Britney Spears Wants End To Restrictive Conservatorship; “I Want My Life Back,” Singer Tells Court

Britney Spears
Britney Spears AP; Adobe

“I would honestly like to be able to sue my family,” Britney Spears said Wednesday via telephone to a downtown Los Angeles courtroom during a hearing over her on her longtime and restrictive conservatorship. “After I’ve told the whole world I’m OK, it’s a lie,” the once-time Princess of Pop added. “I’m not happy, I can’t sleep, I’m depressed, I cry every day.”

About 100 fevered fans outside the L.A. Superior Court venue, the much anticipated remote appearance by the “Toxic” singer was one of the few times Spears has spoken out since being placed in the comprehensive conservatorship in 2008, when almost full control of the mother of two was given to her father Jamie Spears after a series of public incidents and hospitalizations.

“It is my wish and dream for all of this to end. I want my life back,” Spears went on to say today in an often hurried manner as family, lawyers and court officials listened in. “I truly believe this conservatorship is abusive … I want to end the conservatorship without being evaluated. I want to petition to end the conservatorship.”

“This conservatorship is doing me way more harm than good,” Spears said, comparing her situation to sex trafficking. “I deserve to have a life.”

The stark comments Wednesday came after years of discord behind the scenes, on social media and in court regarding the conservatorship. The singer’s main attorney Samuel D. Ingham III informed the court back on April 27 that his client wanted to “address the court directly.” With the spotlight intensified due to the #FreeBritney movement that grew exponentially out of the probing Framing Britney Spears documentary that launched on Hulu and FX in February, Spears indeed did that today.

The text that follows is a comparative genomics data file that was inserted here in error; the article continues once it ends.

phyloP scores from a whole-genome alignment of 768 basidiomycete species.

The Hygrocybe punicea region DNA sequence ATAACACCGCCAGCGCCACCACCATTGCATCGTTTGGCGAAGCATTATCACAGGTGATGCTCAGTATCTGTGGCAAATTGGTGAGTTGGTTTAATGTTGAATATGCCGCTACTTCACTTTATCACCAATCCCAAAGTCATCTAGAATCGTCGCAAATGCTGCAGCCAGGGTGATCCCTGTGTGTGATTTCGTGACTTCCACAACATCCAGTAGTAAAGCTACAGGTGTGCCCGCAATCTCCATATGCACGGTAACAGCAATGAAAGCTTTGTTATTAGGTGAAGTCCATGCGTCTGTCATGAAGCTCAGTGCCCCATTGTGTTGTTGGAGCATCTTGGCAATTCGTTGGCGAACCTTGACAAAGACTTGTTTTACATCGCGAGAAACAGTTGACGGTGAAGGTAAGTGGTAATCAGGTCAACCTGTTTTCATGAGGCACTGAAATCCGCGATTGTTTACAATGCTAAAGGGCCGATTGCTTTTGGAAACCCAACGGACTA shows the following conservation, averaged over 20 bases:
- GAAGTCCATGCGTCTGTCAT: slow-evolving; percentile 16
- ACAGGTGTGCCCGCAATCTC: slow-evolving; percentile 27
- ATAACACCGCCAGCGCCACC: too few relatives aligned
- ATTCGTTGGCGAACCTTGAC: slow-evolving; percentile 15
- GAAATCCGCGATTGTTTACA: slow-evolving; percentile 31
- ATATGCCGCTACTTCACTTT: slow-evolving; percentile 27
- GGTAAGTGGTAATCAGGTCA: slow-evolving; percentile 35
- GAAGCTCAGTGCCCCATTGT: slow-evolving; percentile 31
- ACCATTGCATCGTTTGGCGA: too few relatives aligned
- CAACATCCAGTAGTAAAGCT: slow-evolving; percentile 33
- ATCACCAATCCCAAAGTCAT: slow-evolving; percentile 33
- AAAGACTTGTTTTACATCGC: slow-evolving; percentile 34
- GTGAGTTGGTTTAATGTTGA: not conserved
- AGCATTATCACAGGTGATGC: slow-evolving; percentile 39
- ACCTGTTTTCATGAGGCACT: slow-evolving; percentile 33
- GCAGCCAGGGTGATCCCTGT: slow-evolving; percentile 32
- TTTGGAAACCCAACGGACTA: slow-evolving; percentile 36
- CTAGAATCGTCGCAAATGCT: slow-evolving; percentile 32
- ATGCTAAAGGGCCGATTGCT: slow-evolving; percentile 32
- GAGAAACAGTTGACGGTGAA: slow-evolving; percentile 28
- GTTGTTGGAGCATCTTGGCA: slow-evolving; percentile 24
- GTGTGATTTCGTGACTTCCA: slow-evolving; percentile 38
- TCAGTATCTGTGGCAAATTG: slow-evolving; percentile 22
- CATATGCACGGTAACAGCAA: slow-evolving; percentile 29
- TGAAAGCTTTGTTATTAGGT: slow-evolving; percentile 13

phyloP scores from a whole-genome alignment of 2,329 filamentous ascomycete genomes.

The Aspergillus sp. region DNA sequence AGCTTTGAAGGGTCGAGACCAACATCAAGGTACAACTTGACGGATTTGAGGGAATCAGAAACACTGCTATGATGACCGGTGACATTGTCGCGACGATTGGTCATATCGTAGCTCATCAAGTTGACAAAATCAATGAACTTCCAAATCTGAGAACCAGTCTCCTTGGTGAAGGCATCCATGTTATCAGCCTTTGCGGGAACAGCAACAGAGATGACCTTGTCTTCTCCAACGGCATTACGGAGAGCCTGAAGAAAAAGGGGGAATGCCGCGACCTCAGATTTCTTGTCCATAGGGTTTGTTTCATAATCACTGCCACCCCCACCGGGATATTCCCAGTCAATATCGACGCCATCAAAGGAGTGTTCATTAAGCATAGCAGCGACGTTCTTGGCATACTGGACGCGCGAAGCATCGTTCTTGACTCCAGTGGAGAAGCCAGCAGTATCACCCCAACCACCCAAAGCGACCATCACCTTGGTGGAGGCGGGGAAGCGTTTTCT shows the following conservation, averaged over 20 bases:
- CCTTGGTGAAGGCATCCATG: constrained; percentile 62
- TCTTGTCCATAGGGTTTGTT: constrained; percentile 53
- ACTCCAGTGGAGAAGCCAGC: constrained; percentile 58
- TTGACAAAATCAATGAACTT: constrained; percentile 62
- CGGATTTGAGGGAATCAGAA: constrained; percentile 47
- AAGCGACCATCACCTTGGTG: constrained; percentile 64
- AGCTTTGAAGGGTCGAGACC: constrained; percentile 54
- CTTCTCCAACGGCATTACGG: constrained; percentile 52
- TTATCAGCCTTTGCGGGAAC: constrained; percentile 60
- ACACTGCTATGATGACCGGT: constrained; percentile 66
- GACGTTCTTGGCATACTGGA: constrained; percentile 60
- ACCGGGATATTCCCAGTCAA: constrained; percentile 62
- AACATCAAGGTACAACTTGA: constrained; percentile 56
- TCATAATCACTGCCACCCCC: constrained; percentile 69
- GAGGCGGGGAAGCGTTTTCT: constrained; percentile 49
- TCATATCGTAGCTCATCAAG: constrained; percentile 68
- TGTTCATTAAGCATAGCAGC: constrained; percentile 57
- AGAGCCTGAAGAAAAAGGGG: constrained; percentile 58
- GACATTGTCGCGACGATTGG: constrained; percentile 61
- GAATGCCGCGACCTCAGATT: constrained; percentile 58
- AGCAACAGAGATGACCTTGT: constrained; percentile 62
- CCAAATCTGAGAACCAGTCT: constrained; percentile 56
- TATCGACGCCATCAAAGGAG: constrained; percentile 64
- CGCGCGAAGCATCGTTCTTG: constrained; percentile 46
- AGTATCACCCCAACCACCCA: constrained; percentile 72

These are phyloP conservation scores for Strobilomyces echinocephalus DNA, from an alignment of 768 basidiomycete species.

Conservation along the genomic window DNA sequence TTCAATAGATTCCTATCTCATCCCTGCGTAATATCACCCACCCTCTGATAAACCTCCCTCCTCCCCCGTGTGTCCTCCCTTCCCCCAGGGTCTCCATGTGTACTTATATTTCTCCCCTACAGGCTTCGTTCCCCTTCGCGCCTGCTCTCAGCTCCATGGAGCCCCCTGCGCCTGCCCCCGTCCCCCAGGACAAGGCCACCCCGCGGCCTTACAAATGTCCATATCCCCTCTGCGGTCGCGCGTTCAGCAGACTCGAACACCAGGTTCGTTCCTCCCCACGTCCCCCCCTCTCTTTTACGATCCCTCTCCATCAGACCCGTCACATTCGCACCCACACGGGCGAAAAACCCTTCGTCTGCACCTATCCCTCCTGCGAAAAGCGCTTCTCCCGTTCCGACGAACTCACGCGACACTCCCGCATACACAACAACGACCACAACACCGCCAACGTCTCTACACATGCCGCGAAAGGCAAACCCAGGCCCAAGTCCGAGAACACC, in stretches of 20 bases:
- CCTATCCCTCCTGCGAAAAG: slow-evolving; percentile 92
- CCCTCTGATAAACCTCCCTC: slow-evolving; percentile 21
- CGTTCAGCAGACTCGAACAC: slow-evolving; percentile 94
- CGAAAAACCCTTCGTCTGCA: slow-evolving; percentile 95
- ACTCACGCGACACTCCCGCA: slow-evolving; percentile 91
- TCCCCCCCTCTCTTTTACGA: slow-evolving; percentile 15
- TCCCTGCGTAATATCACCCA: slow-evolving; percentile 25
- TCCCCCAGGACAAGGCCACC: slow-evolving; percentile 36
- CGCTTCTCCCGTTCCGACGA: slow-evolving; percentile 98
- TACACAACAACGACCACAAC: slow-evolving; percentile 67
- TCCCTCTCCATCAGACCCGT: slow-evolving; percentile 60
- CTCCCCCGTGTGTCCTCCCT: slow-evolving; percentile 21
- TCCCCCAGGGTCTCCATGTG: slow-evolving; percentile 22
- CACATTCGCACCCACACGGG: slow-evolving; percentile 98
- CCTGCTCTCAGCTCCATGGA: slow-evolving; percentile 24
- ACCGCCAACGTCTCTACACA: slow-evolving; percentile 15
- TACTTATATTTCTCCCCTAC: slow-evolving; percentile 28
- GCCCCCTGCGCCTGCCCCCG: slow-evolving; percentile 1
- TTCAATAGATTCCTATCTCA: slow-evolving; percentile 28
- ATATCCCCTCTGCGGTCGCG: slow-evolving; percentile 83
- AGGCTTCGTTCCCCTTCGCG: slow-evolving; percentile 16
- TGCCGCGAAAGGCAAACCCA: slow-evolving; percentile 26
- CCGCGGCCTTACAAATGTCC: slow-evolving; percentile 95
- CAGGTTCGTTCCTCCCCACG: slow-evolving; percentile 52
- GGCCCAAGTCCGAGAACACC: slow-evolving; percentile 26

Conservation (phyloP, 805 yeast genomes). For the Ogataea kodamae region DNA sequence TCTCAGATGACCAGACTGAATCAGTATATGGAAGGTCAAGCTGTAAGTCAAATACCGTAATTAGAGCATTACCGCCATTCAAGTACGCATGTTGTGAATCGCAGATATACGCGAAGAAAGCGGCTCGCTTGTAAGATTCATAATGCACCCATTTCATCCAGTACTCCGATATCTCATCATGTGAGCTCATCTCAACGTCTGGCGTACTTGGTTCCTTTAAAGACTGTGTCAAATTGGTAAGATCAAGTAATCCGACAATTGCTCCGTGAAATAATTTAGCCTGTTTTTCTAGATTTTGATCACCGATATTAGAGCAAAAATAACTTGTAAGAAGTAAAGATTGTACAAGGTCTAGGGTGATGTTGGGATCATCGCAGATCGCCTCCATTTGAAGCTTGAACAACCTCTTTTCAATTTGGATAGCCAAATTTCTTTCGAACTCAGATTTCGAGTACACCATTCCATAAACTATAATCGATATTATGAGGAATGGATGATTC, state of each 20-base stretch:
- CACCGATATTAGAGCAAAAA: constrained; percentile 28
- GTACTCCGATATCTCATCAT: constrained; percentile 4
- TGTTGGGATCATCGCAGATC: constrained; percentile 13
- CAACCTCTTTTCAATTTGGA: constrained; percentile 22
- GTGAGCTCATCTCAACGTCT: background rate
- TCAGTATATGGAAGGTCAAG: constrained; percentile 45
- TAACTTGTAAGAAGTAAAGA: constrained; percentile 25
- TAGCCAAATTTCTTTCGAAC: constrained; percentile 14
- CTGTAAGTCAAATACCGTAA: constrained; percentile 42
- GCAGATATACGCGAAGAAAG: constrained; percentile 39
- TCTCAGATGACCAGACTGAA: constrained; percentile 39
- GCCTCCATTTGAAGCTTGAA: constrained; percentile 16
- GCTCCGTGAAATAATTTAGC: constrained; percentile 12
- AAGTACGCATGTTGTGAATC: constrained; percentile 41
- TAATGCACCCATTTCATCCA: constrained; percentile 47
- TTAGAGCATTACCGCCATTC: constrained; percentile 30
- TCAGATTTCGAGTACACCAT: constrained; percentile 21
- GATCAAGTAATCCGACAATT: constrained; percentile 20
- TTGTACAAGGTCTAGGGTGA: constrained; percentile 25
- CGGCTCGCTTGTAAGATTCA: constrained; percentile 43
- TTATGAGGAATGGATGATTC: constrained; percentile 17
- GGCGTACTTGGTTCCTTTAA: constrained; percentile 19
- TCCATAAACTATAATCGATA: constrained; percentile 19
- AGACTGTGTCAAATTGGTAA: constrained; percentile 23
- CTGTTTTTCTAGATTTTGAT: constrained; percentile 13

Revealing, among other things, that she would like to get married again and have another child but can’t because of an IUD she isn’t allowed to have removed, Spears exclaimed at one point that her father “loved the control he had over someone as powerful as me.”

The “…Baby One More Time” singer also outlined in the hearing how she is constantly monitored or watched even when she changes her clothes or is visiting her now teenage sons, was compelled to take mood altering medication like lithium, perform when she didn’t want to and more seemingly draconian holds on her personal freedom.

Telling Judge Brenda Penny that “I wish I could stay on the phone to you forever,” Spears’ statements during today’s status hearing were a far cry from the usual dance moves and cryptic remarks she posts on social media.

View this post on Instagram

A post shared by Britney Spears (@britneyspears)

The most public display of discontent by Spears over the past 13 years, today is not actually the first time she has sought to recalibrate her legal equation. Just a few years after the conservatorship was put in place, the multi-platinum singer pushed back in the courts against the vast control her father has over her $50 million-plus fortune, plus her medical, personal and professional choices. According to documents cited in a New York Times investigation published Tuesday, the now 39-year-old Britney Spears thought the conservatorship had “too, too much” control over her life and affairs.